I am married to a General.  So is my wife.  In spite of statistics, two Generals do not a war make, at least not always.  Both of us are the oldest child in our respective families.  Both of us have had businesses or have run companies, and both of us have owned restaurants at one time or another in our multi-faceted lives.  The major difference in that aspect is the fact that my wife is a natural-born chef, whereas I am a learn by watching or following a recipe.  She can taste something and recreate it, but deigns to follow a recipe.  I am useless 99.8% of the time without a teacher or a recipe, or both.  The end result is that her food always tastes fresh and interesting with sharp, distinct flavors, whereas mine, if I try to create a dish, usually tastes cluttered and muddled.

But this is not about food, at least not this time.  Today I am writing about the difficulties of being married to a General.  Before we married I suspected that Kim was inherently a General, and I knew for sure that I was.  We both like to maintain control of the moment, and don’t readily accept the suggestions of the other partner.  In both our defense we know when to retreat and when to stand our ground, particularly when we hold the high ground–after all, isn’t a marriage a sort of war even if both are on the same side?  Sometimes one of us gets stubborn and tries to hold an indefensible site, only to be later overrun by logic and the facts of the situation.  Gradually both of us are learning when, where, and how far to conduct each skirmish, and to save our chips for the grand battle that may ensue.  It is fun, interesting, and educational as each of us learns to live with a foreigner, for better or for worse.  We have learned early on that in order to have more of the “for betters”, we need to keep the lines of communication open and talk out each situation where we are face to face in seemingly opposite positions.  Someone who is smarter than I will probably call that “marriage”.  I can deal with that.

Since we first met we have kept those lines of communication open and active.  We talk a lot about our thoughts, experiences, relationship, and feelings, and she tries to help me understand both her side and the cultural aspects of a situation, guiding me through the “Vietnamese Way” while gently easing my objections and showing me why I am wrong.  I’m wrong a lot.  It is almost embarrassing how often I’m wrong, but it is a cultural ignorance and I am very receptive to altering that when I’m shown the proper way.  I live here, and while I demand certain American comforts (like full time air conditioning and putting used toilet paper into the toilet), I have conceded foods left un-refrigerated for most of a day and some cooking with tap water rather than bottled water.  My wife is quick to point out that when we eat out, the ice is not made from bottled water and I haven’t gotten sick yet, and she is also willing and able to understand my explanation that I come from a climate and country where the bathroom floors are never wet because 1. the floor would become a skating rink in winter and 2. it is rare to find a drain built into a bathroom floor and in fact, many are carpeted.  She has adapted to my desire to flush used toilet paper (most Asians believe that toilets cannot handle paper being thrown in) by buying paper that readily dissolves in water, and conceded to my desire for a dry bathroom floor by letting me hang a shower curtain.  Many homes have showers in a corner of the bathroom, and people don’t bother trying to keep the floor dry.  The weather is hot and the wet floors don’t matter much.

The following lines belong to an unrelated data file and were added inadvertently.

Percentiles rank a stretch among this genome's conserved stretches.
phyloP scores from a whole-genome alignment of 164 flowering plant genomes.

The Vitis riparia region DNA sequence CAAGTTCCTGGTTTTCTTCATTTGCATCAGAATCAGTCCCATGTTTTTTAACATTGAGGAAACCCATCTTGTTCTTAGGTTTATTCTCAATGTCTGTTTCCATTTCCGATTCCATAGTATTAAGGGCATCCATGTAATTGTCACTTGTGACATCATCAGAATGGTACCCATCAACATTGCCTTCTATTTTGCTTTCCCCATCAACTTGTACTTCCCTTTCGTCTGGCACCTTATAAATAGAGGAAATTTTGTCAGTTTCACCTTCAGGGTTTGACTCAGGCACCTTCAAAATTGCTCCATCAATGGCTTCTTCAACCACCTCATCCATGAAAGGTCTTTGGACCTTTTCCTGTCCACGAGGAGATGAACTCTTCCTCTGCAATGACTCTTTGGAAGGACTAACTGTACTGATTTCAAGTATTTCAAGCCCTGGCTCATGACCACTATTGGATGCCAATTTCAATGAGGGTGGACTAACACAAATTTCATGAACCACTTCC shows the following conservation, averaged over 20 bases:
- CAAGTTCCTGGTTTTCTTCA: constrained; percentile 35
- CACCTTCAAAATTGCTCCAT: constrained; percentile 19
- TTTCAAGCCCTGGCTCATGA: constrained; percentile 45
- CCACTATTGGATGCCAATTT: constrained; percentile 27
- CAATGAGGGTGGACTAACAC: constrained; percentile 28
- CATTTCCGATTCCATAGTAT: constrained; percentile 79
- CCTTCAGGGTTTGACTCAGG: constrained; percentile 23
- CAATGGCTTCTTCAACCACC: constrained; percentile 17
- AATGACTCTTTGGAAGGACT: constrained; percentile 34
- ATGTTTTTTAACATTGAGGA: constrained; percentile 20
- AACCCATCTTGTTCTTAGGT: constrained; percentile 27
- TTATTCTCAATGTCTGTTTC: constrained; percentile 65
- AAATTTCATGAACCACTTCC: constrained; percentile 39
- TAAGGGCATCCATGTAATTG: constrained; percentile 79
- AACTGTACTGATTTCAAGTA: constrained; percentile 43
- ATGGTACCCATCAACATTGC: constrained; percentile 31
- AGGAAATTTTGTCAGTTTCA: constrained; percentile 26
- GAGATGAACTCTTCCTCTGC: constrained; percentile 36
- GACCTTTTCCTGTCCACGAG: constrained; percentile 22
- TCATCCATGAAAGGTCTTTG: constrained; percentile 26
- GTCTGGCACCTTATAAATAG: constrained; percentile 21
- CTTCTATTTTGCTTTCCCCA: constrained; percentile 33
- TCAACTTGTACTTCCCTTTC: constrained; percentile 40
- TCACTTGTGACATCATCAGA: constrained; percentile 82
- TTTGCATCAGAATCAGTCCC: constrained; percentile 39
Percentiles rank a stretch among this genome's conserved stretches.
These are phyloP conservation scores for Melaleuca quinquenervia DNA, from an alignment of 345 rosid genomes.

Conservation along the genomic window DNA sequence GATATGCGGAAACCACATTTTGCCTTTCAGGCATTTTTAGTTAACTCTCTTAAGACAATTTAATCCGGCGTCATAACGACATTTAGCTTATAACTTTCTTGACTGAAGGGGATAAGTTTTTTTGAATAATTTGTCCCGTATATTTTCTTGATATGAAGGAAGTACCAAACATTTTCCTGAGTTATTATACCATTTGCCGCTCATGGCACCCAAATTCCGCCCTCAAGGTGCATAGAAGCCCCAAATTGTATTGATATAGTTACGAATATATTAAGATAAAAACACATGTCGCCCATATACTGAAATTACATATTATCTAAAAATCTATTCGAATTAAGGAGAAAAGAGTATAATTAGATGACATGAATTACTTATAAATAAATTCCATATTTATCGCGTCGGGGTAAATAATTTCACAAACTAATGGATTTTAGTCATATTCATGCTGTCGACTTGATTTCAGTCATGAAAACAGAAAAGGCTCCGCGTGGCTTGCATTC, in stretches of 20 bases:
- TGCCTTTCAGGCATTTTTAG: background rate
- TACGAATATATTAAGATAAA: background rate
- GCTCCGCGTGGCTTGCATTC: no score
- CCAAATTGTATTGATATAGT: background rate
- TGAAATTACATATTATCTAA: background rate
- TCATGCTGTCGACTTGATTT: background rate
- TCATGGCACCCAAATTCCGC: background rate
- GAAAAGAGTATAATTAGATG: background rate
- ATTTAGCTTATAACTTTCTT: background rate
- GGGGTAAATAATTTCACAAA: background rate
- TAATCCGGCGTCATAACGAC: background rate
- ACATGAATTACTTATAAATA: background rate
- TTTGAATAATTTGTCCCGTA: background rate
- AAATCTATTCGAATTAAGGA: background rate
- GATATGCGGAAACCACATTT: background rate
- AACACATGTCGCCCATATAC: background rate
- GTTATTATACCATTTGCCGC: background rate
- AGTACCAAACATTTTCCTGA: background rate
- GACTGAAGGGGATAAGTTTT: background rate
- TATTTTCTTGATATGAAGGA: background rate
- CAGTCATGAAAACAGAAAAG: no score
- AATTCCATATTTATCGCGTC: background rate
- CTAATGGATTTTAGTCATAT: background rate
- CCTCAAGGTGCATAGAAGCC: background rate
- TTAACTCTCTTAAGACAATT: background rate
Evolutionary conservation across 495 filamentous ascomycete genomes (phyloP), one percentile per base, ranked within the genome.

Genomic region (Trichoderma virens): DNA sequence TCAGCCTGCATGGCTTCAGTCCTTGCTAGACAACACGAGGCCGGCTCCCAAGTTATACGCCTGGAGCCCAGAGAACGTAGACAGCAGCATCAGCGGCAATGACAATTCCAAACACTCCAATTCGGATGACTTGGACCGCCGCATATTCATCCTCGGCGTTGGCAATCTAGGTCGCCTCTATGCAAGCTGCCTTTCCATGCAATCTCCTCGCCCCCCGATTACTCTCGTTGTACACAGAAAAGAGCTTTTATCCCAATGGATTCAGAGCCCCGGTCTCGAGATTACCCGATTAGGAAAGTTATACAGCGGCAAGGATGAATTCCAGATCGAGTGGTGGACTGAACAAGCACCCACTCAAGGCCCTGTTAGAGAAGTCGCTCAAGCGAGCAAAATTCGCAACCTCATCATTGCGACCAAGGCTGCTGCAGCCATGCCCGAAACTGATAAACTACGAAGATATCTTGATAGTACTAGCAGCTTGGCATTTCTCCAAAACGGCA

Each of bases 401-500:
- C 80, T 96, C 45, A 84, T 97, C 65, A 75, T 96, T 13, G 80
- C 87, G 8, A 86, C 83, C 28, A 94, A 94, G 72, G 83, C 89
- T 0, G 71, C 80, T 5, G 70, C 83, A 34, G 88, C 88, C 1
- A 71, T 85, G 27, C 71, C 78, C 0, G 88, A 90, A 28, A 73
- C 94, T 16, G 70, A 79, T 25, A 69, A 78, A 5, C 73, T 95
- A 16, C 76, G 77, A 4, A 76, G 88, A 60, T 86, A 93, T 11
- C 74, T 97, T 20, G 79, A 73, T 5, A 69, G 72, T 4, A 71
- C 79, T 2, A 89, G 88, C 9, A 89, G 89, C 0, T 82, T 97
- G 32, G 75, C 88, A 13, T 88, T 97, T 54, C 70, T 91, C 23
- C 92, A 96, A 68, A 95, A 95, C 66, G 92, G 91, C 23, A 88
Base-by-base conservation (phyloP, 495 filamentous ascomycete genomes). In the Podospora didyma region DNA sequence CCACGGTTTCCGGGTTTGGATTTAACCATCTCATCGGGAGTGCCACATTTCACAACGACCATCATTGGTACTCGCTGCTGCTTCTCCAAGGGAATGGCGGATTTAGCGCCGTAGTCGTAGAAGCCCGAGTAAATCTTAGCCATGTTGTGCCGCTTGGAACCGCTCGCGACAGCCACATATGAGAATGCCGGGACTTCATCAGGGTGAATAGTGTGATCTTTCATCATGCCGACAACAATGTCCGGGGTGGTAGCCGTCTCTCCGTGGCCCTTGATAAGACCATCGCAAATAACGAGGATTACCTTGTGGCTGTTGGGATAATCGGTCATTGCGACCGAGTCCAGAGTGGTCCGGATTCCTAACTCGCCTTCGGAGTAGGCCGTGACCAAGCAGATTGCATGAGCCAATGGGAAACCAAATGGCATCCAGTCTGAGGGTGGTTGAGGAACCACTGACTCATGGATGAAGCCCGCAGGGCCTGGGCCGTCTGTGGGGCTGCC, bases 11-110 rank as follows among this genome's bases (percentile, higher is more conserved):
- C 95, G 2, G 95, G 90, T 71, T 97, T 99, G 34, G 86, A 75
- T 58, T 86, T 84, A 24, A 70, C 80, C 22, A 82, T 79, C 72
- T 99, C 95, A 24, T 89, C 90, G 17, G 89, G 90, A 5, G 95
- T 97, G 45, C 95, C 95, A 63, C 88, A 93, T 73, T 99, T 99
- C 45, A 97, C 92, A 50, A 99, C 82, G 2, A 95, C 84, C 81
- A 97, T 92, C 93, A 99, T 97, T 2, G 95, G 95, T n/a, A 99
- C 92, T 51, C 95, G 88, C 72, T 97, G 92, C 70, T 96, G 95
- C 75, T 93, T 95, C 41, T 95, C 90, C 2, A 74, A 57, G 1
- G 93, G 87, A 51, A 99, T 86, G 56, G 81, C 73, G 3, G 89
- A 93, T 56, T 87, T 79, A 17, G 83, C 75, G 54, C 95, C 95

On the other hand, we do argue about refrigerating food, and I have conceded a 12 hour window. Despite the fact that in the beginning of today’s blog I said it would not be about food, it is one of the major issues of contention between us.  I am used to putting food into a refrigerator immediately upon finishing using that food, cooked or uncooked.  Vietnamese can leave things out of the fridge for hours, with no apparent ill effects.  I came to the conclusion that since the food here is much fresher than in the USA, usually one day or less out of the ground, off the tree, or fresh from the slaughterhouse, AND there seem to be less chemicals, antibiotics, and preservatives in everything here, AND often in the case of fish or chicken you pick out a living, swimming, squawking animal, the product deteriorates much slower despite the heat in most Vietnamese homes–And our home is air conditioned whenever we are at home, (deep breath) the bacteria that will develop in a 12 hour period are not sufficient to kill us, or even make us sick.  So far we are OK, or should I say, I am OK.  Kim has become accustomed to the way of food handling and only one time got sick from something she ate–at a restaurant.